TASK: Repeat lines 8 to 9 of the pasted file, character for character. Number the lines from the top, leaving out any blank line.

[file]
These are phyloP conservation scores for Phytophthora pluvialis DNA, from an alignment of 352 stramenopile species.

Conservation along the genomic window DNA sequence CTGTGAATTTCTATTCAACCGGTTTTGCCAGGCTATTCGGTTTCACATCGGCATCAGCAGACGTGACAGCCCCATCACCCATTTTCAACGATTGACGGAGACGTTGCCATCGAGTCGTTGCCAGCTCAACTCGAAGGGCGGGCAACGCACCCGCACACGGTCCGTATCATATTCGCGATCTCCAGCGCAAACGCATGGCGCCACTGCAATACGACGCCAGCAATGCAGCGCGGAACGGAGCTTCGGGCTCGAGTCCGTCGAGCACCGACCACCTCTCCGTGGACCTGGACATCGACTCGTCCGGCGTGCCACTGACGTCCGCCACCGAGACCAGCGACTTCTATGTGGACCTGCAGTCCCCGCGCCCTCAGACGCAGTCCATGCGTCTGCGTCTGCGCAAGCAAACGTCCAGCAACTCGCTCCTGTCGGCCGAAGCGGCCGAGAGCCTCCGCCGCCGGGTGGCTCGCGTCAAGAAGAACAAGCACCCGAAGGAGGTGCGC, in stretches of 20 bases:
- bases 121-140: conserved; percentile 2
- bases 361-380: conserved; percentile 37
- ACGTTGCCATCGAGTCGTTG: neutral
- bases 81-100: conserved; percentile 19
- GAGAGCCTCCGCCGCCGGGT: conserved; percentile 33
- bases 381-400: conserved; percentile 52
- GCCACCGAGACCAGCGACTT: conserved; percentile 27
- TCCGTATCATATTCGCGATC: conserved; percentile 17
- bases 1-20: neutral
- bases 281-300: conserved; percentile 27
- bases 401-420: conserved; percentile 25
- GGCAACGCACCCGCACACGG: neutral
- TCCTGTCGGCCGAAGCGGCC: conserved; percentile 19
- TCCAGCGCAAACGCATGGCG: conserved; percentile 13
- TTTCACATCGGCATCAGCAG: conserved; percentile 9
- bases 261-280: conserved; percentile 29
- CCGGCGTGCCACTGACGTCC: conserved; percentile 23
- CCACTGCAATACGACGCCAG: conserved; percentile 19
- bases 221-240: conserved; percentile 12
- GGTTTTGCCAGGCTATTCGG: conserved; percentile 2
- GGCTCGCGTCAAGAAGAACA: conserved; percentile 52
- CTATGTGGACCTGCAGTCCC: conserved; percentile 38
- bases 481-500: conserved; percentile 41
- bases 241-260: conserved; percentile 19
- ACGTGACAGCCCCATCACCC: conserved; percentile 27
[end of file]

- bases 381-400: conserved; percentile 52
- GCCACCGAGACCAGCGACTT: conserved; percentile 27